digiFilm™ Camera by YASHICA

(Moisés Musashi Santana) #1

Already backed!

The price is good, and the digifilm got me curious. What do you think?

(Mica) #2

I think digifilm is a dead horse. The body doesn’t matter, you can put old lenses on new digital cameras.

I believe a company bought rights to the Yashica name, so this isn’t Yashica.

Also I can’t back kick starter hardware anymore, too much disappointment.

(Thomas) #3

It’s a very simple camera with a pretty body. The digFilm concept is a little silly in my view .


When I saw HK$ on the Kickstarter I knew this to be true. Also see https://en.wikipedia.org/wiki/Yashica.


True! I started my digital era with a Canon EOS 600D (Rebel T31) and I bought “a few” adapters to make Old Manual Lens XXX work with my Canon body. When I switched into the Fuji X-trans world, all I had to do was to buy one additional adapter (Canon -> Fuji X), and my entire manual lens world was open to me :slight_smile:

That is why I can put a semi-antique Industar-61K/Z 2.8/50mm lens onto my X-T1 camera body, or a Zeiss Tessar 2.8/50, or a Leica Elmarit-R 2.8/135mm or… or… or…

Have fun!
Claes in Lund, Sweden


While they did not exactly explain the digifilm concept, I think this is just another compact camera with a really small sensor. The aperture of 2.8 does not really help for shallow depth of field with such a small sensor (crop factor ~6), because the real focal length will be very small (about 6 mm). You will reach hyperfocal distance at < 2.5 m.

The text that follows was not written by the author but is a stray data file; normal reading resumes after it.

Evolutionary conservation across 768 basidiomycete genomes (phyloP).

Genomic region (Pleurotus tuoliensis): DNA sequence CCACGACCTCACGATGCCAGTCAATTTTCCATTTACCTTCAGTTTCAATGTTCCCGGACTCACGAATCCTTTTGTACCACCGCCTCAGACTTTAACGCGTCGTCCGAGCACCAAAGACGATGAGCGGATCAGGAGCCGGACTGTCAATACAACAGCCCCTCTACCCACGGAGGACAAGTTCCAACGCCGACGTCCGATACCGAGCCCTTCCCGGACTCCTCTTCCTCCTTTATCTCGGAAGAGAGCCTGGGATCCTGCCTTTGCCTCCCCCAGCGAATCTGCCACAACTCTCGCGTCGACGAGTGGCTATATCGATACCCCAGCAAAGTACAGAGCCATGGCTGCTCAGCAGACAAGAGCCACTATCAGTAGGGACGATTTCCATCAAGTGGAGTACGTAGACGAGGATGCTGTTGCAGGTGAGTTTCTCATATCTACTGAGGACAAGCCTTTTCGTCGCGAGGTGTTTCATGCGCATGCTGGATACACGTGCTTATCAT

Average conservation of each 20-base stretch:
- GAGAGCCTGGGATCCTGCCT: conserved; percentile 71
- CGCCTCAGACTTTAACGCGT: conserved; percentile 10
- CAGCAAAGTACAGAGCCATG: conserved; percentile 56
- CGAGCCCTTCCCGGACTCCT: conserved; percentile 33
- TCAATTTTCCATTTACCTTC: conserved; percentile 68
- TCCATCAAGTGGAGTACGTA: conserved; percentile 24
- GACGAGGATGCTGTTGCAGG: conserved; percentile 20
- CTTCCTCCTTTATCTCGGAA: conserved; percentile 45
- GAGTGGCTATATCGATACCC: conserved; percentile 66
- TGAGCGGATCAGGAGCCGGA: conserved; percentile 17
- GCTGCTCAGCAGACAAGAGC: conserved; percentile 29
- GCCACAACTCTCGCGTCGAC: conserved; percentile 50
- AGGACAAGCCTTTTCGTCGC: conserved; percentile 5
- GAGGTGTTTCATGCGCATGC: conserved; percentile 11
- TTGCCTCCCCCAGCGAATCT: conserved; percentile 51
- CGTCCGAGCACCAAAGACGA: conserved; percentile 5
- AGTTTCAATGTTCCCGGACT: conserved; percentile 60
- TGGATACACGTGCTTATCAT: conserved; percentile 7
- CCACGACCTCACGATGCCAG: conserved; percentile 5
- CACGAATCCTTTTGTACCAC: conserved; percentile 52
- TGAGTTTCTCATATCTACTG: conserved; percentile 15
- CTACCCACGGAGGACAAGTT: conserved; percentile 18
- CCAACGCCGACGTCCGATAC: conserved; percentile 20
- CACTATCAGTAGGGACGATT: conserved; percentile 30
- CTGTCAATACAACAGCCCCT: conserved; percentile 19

What really would be an innovative new camera would be an analog 35 mm compact film camera that makes use of modern autofocus and light metering technologies and that stores exif data either to an SD card or as 2D bar code inbetween the sprocket holes similar to the technologies used to store audio information on analog film movies (see https://en.wikipedia.org/wiki/Sound-on-film). Reasonable specs: 35 mm, f/2.0 to f/32, GPS (for exif but full tracking possible).


Not saying that it’s going to be a disappointment, but to me it’s telling that they don’t show a single sample photo taken with the camera. Do they even have a working prototype, or is that just a a prop and all the images shown in the video are post-processed on a computer? Because that’s what it’s going to be: Instagram filters baked into the firmware.


Well, the video and description of the project appears vague and insubstantial. As an outsider, I cannot grasp what they are going for, except “I have this idea…”.